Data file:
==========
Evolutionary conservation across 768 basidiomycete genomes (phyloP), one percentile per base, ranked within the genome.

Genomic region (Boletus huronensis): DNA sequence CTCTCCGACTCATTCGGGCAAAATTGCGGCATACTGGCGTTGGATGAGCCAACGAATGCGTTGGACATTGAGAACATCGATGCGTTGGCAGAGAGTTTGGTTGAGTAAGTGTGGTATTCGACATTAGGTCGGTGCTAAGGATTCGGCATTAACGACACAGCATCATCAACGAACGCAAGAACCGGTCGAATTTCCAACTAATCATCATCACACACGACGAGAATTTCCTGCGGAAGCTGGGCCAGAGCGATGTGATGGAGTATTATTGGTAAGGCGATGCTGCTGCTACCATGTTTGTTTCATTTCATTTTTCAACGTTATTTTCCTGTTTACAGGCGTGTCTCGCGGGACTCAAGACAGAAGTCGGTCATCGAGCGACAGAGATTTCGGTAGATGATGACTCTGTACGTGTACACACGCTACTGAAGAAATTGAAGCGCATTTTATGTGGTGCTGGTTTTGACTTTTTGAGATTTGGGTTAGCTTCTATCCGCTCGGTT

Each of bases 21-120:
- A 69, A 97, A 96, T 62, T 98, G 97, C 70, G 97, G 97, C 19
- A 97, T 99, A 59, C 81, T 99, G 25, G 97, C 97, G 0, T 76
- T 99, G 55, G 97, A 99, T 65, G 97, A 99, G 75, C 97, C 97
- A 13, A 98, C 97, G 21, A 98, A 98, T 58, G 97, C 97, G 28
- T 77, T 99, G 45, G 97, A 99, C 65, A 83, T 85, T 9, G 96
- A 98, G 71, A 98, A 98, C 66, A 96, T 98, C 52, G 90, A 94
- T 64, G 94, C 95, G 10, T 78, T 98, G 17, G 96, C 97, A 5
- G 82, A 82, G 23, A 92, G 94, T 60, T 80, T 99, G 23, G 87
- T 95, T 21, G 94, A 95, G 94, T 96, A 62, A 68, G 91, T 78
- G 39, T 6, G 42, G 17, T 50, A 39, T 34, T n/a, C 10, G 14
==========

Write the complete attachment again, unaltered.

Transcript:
Evolutionary conservation across 768 basidiomycete genomes (phyloP), one percentile per base, ranked within the genome.

Genomic region (Boletus huronensis): DNA sequence CTCTCCGACTCATTCGGGCAAAATTGCGGCATACTGGCGTTGGATGAGCCAACGAATGCGTTGGACATTGAGAACATCGATGCGTTGGCAGAGAGTTTGGTTGAGTAAGTGTGGTATTCGACATTAGGTCGGTGCTAAGGATTCGGCATTAACGACACAGCATCATCAACGAACGCAAGAACCGGTCGAATTTCCAACTAATCATCATCACACACGACGAGAATTTCCTGCGGAAGCTGGGCCAGAGCGATGTGATGGAGTATTATTGGTAAGGCGATGCTGCTGCTACCATGTTTGTTTCATTTCATTTTTCAACGTTATTTTCCTGTTTACAGGCGTGTCTCGCGGGACTCAAGACAGAAGTCGGTCATCGAGCGACAGAGATTTCGGTAGATGATGACTCTGTACGTGTACACACGCTACTGAAGAAATTGAAGCGCATTTTATGTGGTGCTGGTTTTGACTTTTTGAGATTTGGGTTAGCTTCTATCCGCTCGGTT

Each of bases 21-120:
- A 69, A 97, A 96, T 62, T 98, G 97, C 70, G 97, G 97, C 19
- A 97, T 99, A 59, C 81, T 99, G 25, G 97, C 97, G 0, T 76
- T 99, G 55, G 97, A 99, T 65, G 97, A 99, G 75, C 97, C 97
- A 13, A 98, C 97, G 21, A 98, A 98, T 58, G 97, C 97, G 28
- T 77, T 99, G 45, G 97, A 99, C 65, A 83, T 85, T 9, G 96
- A 98, G 71, A 98, A 98, C 66, A 96, T 98, C 52, G 90, A 94
- T 64, G 94, C 95, G 10, T 78, T 98, G 17, G 96, C 97, A 5
- G 82, A 82, G 23, A 92, G 94, T 60, T 80, T 99, G 23, G 87
- T 95, T 21, G 94, A 95, G 94, T 96, A 62, A 68, G 91, T 78
- G 39, T 6, G 42, G 17, T 50, A 39, T 34, T n/a, C 10, G 14